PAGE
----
The EU’s 28 national leaders meeting in Brussels on Thursday are likely to embrace a more ambitious stance on fighting climate change but haggle over who should steer the bloc, including its monetary policy, in coming years.

They appeared set to endorse a compromise on committing the European Union to net zero carbon emissions by 2050, diminishing the risk of a veto from reluctant eastern states.

Chancellor Angela Merkel on Thursday confirmed Germany’s commitment to that goal.

The leaders will start climate talks from 1300 GMT before discussing who should fill the bloc’s top five jobs, including European Central Bank president, which are coming up for grabs.

Power centers Berlin and Paris are at odds over who should take over the executive European Commission later this year, with Merkel backing compatriot Manfred Weber, a leader of her center-right sister party CSU.

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But French President Emmanuel Macron is campaigning to block Weber over lack of government experience. Paris and Madrid want more prominent EU jobs for liberal and socialist candidates after a change of the parliamentary guard in a continent-wide election last month.

“I think we must be realistic about (chance for a deal on Thursday). It’s not certain,” Macron told BFM TV broadcaster on Thursday.

“At the latest, it must be done before the new Parliament convenes at the beginning of July. Which means we will see each other at the end of June.”

A new Commission chief must not only get the backing of a clear majority – or, preferably, unanimity – of national leaders but must also be accepted by the new European Parliament, which will sit for the first time on July 2.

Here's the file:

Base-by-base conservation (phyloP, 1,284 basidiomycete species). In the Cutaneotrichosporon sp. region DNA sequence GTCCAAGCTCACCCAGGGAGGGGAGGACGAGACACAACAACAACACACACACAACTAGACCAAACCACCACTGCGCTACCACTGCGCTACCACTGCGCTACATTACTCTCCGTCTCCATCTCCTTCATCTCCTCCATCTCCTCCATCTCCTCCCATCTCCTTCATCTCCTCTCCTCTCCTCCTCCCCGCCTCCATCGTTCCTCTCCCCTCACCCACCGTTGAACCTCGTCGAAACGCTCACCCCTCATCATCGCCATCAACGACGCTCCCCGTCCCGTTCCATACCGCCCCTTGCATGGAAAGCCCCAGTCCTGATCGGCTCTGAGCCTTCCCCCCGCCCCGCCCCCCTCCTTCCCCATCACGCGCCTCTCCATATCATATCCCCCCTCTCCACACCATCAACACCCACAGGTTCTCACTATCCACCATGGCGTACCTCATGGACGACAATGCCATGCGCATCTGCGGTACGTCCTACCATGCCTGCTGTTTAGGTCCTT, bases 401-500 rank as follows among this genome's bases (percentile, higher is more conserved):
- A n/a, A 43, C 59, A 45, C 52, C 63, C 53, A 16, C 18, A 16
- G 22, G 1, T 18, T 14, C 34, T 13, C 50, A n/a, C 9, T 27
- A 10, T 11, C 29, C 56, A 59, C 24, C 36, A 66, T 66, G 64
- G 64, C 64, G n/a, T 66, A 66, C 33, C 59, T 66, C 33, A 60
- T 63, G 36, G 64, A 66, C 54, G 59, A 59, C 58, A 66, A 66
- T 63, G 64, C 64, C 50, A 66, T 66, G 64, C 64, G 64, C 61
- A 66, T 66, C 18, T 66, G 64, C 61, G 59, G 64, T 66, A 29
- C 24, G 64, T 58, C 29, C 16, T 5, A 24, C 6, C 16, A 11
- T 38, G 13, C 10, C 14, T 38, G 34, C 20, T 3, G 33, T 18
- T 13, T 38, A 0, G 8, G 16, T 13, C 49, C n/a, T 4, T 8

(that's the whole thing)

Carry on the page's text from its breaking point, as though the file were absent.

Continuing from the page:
The job is key in the EU because the Commission is the bloc’s competition watchdog, oversees national budgets and proposes policies from climate change to migration to tech regulation – big areas as member states struggle with a range of challenges at home and abroad.

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TOO LATE FOR WEBER?

The newly-elected Parliament has refused to rally behind Weber, even though he heads the weakened but still-biggest faction, the European People’s Party (EPP). This might give Merkel just enough grounds to drop him, diplomats said.

“Weber’s claim is imploding. The Parliament is more divided than before and has missed the boat. And EPP national leaders are turning their back on him as well,” a senior EU diplomat said on Thursday.

“If the Germans lose Weber, the French don’t get the job either, it’s tit for tat.”

The other roles changing hands include the head of the Parliament, the EU’s chief diplomat and the chairman of EU leaders whose role is to craft compromises between member states.

If a deal remains beyond reach after Thursday, leaders may reconvene on July 1.

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Seeking to narrow a wide gender gap in the bloc’s leadership is also a factor in a complex race that seeks to balance out party politics and regional influence in the EU.

Other names in the frame include Frenchman Michel Barnier, currently the EU’s Brexit negotiator, Croat Prime Minister Andrej Plenkovic, Denmark’s Margrethe Vestager, currently the bloc’s top competition official, and Belgium’s caretaker Prime Minister Charles Michel.

For the ECB, among other candidates, German Jens Weidmann is running against the French central bank governor Francois Villeroy de Galhau, whose ancestors founded ceramics maker Villeroy & Boch.